Design and Connections
The Sony HX753 comes with the same, smaller and lighter new remote control we saw with the HX853 with the new SEN (Sony Entertainment Network) button that takes you directly to Sony’s online offerings. Button placement is well considered but, again, we’d prefer the exit button to be bigger, better placed and more effective. If you are more than one ‘layer’ down in the menus, a press will mean you just revert to the menu above. Exit should mean getting out of the menus altogether, you already provided a RETURN Button for skipping back Sony. The 55HX873 doesn’t ship with 3D eyewear, as standard, but we were provided a set of Sony’s TDG-BR250’s for testing which we’ll discuss in the 3D section later on.
The Bravia app for mobile devices (smartphones/tablets) makes using the built-in Browser a far more palatable experience than with the conventional remote, particularly as it includes the ability to ‘catch and throw’ it between the two devices and although it’s no real substitute for using a decent Tablet or Smartphone independently, big screen browsing does have its benefits. There’s built in Wi-Fi allowing DLNA streaming but of course you can do it wired too. File support is reasonably generous but we found we needed to use a transcoding media player to get MKV’s to run. The manual lists AVCHD, MPEG2, MPEG1, MP4 (AVC), MP4 (MPEG4), DivX, WMV for video. Photo’s are limited to JPEG over the network but USB connected devices will be able to display 3D MPO files, whilst MP3, linear PCM, WMA are the possibilities for music.
Like the HX853, the 753 has the new Impulse option under the Motion Flow settings in the Picture Menu. The first thing most will notice is the immediate dimming of the picture and then it’s likely they’ll notice a major increase in flicker. We think that Sony really must only be intending for it to be used with 24p content as it uses a black frame insertion technique at 48Hz when fed a 1080p Blu-ray disc, similar to the technique used in cinema projectors; so it pulls down two frames inserts a black frame pulls down another two frames and so on, ad infinitum. With the lights down very low it works quite effectively but since, without any Motion Flow settings engaged, the HX753 copes perfectly well pulling down 4 frames at 96Hz we can’t really see the point. So whilst it’s interesting, it’s not something we’d elect to utilise ourselves, although some will like it.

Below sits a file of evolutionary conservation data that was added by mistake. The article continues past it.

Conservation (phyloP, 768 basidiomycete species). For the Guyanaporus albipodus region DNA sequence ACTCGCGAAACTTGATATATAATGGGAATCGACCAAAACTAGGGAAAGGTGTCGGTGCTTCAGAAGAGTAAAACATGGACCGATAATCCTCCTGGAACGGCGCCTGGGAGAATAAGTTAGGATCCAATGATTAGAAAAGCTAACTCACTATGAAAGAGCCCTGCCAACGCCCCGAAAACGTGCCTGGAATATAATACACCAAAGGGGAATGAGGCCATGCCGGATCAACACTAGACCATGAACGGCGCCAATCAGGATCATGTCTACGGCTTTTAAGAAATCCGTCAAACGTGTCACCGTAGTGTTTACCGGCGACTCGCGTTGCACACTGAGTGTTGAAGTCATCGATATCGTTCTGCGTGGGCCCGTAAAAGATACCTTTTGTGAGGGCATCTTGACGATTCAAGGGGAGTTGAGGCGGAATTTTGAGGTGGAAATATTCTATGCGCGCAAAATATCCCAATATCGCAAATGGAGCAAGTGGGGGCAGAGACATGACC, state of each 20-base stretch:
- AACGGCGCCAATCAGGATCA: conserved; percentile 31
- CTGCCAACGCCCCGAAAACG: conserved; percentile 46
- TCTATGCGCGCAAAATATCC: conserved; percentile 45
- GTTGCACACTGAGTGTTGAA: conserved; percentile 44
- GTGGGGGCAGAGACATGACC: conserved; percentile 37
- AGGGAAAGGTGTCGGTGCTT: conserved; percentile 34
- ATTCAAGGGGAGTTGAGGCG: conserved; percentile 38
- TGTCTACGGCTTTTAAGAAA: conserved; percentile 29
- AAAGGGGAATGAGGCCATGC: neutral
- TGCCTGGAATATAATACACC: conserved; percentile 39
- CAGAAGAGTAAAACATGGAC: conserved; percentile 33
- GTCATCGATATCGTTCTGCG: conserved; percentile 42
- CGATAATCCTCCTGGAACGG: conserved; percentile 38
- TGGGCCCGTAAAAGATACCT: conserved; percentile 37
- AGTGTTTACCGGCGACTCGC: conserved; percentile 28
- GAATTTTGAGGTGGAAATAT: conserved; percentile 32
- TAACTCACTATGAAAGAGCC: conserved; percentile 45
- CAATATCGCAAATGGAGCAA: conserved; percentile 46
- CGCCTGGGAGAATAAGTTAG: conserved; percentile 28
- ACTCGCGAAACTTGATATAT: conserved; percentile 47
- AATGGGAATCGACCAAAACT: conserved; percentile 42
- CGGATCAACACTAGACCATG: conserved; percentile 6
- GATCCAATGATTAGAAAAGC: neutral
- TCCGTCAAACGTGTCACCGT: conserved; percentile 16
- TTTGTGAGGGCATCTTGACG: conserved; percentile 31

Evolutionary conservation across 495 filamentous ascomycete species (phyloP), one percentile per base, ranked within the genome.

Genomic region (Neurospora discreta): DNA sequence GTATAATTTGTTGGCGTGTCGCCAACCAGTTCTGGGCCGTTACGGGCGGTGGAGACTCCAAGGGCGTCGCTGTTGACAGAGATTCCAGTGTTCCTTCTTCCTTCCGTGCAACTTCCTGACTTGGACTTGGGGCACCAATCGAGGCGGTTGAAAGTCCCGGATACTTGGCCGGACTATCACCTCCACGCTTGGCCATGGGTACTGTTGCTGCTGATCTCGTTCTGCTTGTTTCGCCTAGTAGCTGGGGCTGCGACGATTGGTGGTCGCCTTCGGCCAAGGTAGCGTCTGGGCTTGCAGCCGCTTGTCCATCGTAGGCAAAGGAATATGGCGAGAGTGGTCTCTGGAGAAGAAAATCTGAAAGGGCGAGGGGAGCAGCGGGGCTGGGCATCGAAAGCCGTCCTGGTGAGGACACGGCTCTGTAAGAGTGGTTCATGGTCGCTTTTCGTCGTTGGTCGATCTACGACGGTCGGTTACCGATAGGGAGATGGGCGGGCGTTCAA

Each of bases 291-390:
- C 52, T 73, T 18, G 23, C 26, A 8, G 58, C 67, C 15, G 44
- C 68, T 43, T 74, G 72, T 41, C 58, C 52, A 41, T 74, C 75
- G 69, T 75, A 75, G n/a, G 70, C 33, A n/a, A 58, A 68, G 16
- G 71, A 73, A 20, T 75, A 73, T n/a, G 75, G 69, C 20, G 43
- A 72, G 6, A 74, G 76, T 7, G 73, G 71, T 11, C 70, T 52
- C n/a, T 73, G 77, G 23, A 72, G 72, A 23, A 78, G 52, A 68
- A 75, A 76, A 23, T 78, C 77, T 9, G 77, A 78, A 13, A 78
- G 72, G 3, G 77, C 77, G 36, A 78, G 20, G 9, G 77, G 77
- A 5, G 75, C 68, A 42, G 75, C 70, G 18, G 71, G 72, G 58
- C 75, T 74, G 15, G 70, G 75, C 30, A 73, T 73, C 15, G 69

Subjectively, the Sony HX753 provided a very decent gaming performance as far as we were concerned and our current diet of Dirt 3 and FIFA 12 never felt compromised by latency, although we don’t play online and, in the case of the former title especially, we don’t profess to be any great shakes! Donning the white coat for a split second and calling upon the services of the lag test device revealed a measured lag of 43.5 milliseconds which is less than a millisecond more than we measured with the 853.
The most remarkable thing here was that the HX753 seemed to use less energy in 3D mode than it did in 2D. We have no good explanation for this but the averaged 2D draw was around 80w in calibrated Cinema Mode (Backlight 5) and Cinema 3D Mode (Backlight 10) averaged nearer 60w.
Picture Quality - 2D